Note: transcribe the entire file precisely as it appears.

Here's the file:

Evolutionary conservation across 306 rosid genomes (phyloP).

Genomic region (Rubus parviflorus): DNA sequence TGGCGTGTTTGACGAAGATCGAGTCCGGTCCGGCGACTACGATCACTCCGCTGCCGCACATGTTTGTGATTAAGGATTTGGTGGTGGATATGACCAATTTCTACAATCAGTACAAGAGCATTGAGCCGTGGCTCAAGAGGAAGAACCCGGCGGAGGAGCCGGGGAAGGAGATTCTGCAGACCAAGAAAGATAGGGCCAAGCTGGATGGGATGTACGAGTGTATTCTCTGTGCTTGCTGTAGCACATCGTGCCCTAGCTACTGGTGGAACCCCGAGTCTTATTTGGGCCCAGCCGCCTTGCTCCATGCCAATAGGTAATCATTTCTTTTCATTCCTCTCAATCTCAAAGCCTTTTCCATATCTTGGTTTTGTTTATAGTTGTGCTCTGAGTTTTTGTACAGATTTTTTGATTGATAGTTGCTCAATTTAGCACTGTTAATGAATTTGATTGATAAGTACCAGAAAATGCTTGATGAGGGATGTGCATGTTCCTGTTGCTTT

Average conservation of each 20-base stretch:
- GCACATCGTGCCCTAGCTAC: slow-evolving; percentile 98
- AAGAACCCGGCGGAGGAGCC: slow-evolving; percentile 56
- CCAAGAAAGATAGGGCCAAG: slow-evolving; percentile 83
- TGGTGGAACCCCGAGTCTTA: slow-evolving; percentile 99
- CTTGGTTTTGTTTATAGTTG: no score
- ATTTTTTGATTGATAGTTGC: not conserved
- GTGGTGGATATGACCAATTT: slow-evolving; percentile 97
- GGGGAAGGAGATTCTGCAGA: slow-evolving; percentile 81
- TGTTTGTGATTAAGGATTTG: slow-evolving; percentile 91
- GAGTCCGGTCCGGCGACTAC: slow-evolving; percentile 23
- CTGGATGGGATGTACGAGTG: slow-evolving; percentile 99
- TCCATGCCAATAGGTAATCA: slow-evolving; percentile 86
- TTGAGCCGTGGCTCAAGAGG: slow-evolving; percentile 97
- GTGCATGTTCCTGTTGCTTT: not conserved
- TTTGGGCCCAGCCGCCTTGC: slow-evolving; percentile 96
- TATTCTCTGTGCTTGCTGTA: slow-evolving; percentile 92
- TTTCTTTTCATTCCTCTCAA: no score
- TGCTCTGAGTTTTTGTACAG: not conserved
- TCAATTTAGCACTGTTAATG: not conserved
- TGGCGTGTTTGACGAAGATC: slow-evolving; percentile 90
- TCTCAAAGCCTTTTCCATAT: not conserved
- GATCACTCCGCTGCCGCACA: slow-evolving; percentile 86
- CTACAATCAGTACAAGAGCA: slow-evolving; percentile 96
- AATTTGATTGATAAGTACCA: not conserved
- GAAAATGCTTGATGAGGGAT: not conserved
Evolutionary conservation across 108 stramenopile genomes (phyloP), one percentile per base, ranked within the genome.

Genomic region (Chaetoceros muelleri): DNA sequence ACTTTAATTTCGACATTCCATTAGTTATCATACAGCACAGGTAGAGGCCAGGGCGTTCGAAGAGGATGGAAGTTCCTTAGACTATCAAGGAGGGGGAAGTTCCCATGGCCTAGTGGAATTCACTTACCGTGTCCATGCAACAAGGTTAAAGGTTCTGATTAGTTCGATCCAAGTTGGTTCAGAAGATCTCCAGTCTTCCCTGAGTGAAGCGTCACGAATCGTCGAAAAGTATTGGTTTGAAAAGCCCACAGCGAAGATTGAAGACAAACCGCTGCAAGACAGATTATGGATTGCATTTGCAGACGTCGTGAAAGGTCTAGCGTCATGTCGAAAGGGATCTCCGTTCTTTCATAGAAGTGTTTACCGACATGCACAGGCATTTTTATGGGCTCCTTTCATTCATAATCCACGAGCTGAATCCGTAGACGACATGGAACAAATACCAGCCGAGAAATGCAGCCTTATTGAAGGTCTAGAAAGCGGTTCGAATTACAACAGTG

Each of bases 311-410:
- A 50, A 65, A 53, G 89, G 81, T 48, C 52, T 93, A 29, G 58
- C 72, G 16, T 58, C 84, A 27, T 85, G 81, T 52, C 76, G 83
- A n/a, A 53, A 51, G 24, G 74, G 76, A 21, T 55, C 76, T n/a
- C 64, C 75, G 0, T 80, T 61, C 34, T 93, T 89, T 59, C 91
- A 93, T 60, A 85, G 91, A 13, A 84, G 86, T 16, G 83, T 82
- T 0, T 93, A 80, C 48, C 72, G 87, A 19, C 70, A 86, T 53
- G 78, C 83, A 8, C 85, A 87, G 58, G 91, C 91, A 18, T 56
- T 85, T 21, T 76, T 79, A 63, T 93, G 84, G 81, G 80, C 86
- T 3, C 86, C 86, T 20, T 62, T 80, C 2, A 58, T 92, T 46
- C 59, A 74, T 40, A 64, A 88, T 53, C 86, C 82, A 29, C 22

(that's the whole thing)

Evolutionary conservation across 306 rosid genomes (phyloP).

Genomic region (Rubus parviflorus): DNA sequence TGGCGTGTTTGACGAAGATCGAGTCCGGTCCGGCGACTACGATCACTCCGCTGCCGCACATGTTTGTGATTAAGGATTTGGTGGTGGATATGACCAATTTCTACAATCAGTACAAGAGCATTGAGCCGTGGCTCAAGAGGAAGAACCCGGCGGAGGAGCCGGGGAAGGAGATTCTGCAGACCAAGAAAGATAGGGCCAAGCTGGATGGGATGTACGAGTGTATTCTCTGTGCTTGCTGTAGCACATCGTGCCCTAGCTACTGGTGGAACCCCGAGTCTTATTTGGGCCCAGCCGCCTTGCTCCATGCCAATAGGTAATCATTTCTTTTCATTCCTCTCAATCTCAAAGCCTTTTCCATATCTTGGTTTTGTTTATAGTTGTGCTCTGAGTTTTTGTACAGATTTTTTGATTGATAGTTGCTCAATTTAGCACTGTTAATGAATTTGATTGATAAGTACCAGAAAATGCTTGATGAGGGATGTGCATGTTCCTGTTGCTTT

Average conservation of each 20-base stretch:
- GCACATCGTGCCCTAGCTAC: slow-evolving; percentile 98
- AAGAACCCGGCGGAGGAGCC: slow-evolving; percentile 56
- CCAAGAAAGATAGGGCCAAG: slow-evolving; percentile 83
- TGGTGGAACCCCGAGTCTTA: slow-evolving; percentile 99
- CTTGGTTTTGTTTATAGTTG: no score
- ATTTTTTGATTGATAGTTGC: not conserved
- GTGGTGGATATGACCAATTT: slow-evolving; percentile 97
- GGGGAAGGAGATTCTGCAGA: slow-evolving; percentile 81
- TGTTTGTGATTAAGGATTTG: slow-evolving; percentile 91
- GAGTCCGGTCCGGCGACTAC: slow-evolving; percentile 23
- CTGGATGGGATGTACGAGTG: slow-evolving; percentile 99
- TCCATGCCAATAGGTAATCA: slow-evolving; percentile 86
- TTGAGCCGTGGCTCAAGAGG: slow-evolving; percentile 97
- GTGCATGTTCCTGTTGCTTT: not conserved
- TTTGGGCCCAGCCGCCTTGC: slow-evolving; percentile 96
- TATTCTCTGTGCTTGCTGTA: slow-evolving; percentile 92
- TTTCTTTTCATTCCTCTCAA: no score
- TGCTCTGAGTTTTTGTACAG: not conserved
- TCAATTTAGCACTGTTAATG: not conserved
- TGGCGTGTTTGACGAAGATC: slow-evolving; percentile 90
- TCTCAAAGCCTTTTCCATAT: not conserved
- GATCACTCCGCTGCCGCACA: slow-evolving; percentile 86
- CTACAATCAGTACAAGAGCA: slow-evolving; percentile 96
- AATTTGATTGATAAGTACCA: not conserved
- GAAAATGCTTGATGAGGGAT: not conserved
Evolutionary conservation across 108 stramenopile genomes (phyloP), one percentile per base, ranked within the genome.

Genomic region (Chaetoceros muelleri): DNA sequence ACTTTAATTTCGACATTCCATTAGTTATCATACAGCACAGGTAGAGGCCAGGGCGTTCGAAGAGGATGGAAGTTCCTTAGACTATCAAGGAGGGGGAAGTTCCCATGGCCTAGTGGAATTCACTTACCGTGTCCATGCAACAAGGTTAAAGGTTCTGATTAGTTCGATCCAAGTTGGTTCAGAAGATCTCCAGTCTTCCCTGAGTGAAGCGTCACGAATCGTCGAAAAGTATTGGTTTGAAAAGCCCACAGCGAAGATTGAAGACAAACCGCTGCAAGACAGATTATGGATTGCATTTGCAGACGTCGTGAAAGGTCTAGCGTCATGTCGAAAGGGATCTCCGTTCTTTCATAGAAGTGTTTACCGACATGCACAGGCATTTTTATGGGCTCCTTTCATTCATAATCCACGAGCTGAATCCGTAGACGACATGGAACAAATACCAGCCGAGAAATGCAGCCTTATTGAAGGTCTAGAAAGCGGTTCGAATTACAACAGTG

Each of bases 311-410:
- A 50, A 65, A 53, G 89, G 81, T 48, C 52, T 93, A 29, G 58
- C 72, G 16, T 58, C 84, A 27, T 85, G 81, T 52, C 76, G 83
- A n/a, A 53, A 51, G 24, G 74, G 76, A 21, T 55, C 76, T n/a
- C 64, C 75, G 0, T 80, T 61, C 34, T 93, T 89, T 59, C 91
- A 93, T 60, A 85, G 91, A 13, A 84, G 86, T 16, G 83, T 82
- T 0, T 93, A 80, C 48, C 72, G 87, A 19, C 70, A 86, T 53
- G 78, C 83, A 8, C 85, A 87, G 58, G 91, C 91, A 18, T 56
- T 85, T 21, T 76, T 79, A 63, T 93, G 84, G 81, G 80, C 86
- T 3, C 86, C 86, T 20, T 62, T 80, C 2, A 58, T 92, T 46
- C 59, A 74, T 40, A 64, A 88, T 53, C 86, C 82, A 29, C 22